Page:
Despite its high fatality rate, construction can be a safe occupation when workers are aware of the hazards, and their employer implements an effective Safety and Health Program. There are numerous hazards that can lead to serious injury in the construction industry. The hazards addressed in this eTool* have been selected because statistics show they cause most construction-related fatalities. An effective Safety and Health Program should focus on these areas to help ensure that potentially fatal accidents are prevented.
Did you know?
One of every five workplace fatalities is a construction worker.
No employer who performs any part of a construction contract shall require any employee to work in surroundings or under conditions which are [29 CFR 1926.20(a)(1)]:
- Unsanitary, and/or
- Hazardous, and/or
- Dangerous to health or safety.
Do the OSHA Construction standards apply to me?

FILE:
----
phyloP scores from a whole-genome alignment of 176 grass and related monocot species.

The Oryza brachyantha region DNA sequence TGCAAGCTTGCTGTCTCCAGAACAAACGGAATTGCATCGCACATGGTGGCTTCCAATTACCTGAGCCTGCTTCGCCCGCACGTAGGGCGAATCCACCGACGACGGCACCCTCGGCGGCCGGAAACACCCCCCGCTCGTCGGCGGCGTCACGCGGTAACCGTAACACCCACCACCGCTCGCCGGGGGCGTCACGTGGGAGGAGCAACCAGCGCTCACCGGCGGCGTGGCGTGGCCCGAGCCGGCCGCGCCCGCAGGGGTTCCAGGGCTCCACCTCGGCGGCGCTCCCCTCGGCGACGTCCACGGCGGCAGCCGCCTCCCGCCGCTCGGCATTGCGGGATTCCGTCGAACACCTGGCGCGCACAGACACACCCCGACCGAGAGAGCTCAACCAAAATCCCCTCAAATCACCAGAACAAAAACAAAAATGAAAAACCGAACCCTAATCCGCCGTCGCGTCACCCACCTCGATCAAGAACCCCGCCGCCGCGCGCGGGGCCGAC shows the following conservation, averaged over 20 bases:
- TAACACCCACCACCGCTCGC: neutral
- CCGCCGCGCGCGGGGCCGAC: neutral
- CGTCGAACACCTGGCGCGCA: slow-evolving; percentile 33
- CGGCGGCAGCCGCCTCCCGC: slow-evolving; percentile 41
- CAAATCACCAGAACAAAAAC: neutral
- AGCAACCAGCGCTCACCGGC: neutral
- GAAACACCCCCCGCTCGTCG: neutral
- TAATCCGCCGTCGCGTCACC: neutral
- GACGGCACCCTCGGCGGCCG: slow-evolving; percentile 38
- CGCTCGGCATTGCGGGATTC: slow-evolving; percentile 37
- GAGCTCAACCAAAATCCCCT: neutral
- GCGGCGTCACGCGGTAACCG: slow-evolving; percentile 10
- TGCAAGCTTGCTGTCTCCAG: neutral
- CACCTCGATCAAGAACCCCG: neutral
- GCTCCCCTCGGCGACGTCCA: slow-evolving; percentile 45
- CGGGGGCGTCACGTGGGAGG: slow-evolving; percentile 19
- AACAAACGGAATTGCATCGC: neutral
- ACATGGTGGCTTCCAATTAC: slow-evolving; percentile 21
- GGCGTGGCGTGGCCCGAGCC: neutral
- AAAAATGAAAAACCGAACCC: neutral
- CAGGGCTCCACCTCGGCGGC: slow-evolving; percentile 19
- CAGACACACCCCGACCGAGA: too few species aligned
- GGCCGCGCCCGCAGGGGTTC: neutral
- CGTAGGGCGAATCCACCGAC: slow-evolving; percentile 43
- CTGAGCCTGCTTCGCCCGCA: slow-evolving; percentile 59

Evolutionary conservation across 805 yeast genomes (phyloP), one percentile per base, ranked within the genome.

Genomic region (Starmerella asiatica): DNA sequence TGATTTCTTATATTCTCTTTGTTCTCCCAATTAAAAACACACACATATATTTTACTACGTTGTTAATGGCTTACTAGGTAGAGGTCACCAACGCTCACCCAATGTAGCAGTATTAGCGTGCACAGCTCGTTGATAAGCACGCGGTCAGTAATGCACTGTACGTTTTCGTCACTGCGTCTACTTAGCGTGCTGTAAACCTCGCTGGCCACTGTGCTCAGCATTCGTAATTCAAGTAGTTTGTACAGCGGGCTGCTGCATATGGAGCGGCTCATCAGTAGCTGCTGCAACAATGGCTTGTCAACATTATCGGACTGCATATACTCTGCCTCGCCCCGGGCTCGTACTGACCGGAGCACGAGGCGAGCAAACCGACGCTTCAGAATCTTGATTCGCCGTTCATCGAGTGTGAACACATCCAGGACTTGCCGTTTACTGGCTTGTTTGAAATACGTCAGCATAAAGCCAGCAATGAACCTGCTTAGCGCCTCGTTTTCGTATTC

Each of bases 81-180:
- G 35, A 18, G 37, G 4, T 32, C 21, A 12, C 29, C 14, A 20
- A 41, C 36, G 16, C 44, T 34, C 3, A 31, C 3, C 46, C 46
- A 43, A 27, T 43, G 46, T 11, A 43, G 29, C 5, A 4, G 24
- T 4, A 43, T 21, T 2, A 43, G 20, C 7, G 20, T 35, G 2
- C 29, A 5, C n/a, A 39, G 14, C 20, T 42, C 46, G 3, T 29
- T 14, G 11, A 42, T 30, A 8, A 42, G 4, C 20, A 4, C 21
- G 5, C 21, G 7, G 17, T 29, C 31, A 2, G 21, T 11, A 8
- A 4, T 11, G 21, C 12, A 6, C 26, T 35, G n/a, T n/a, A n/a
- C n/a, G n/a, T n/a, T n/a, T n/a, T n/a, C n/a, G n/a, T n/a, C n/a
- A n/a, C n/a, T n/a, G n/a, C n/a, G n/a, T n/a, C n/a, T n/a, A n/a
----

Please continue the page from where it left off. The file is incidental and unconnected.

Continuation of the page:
- The standards apply to:
- All contractors who enter into contracts which are for construction, alteration, and/or repair, including painting and decorating. [29 CFR 1926.10(a)]
- All subcontractors who agree to perform any part of the labor or material requirements of a contract. [29 CFR 1926.13(c)]
- All suppliers who furnish any supplies or materials, if the work involved is performed on or near a construction site, or if the supplier fabricates the goods or materials specifically for the construction project, and the work can be said to be a construction activity. [29 CFR 1926.13(c)]
- The controlling contractor assumes all obligations under the standards, whether or not he subcontracts any of the work. [29 CFR 1926.16(b)]
- To the extent that a subcontractor agrees to perform any part of the contract, he assumes responsibility for complying with the standards with respect to that part. [29 CFR 1926.16(c)]
- With respect to subcontracted work, the controlling contractor and any subcontractors are deemed to have joint responsibility. [29 CFR 1926.16(d)]
*eTools are stand-alone, interactive, highly illustrated web-based training tools on occupational safety and health topics. Some use expert system modules, which enable users to answer questions and receive reliable advice on how OSHA regulations apply to their work site. Some provide guidance information for developing a comprehensive safety and health program and include other recommended practices that often go beyond specific OSHA requirements. As indicated in the disclaimer, eTools do not create new OSHA requirements.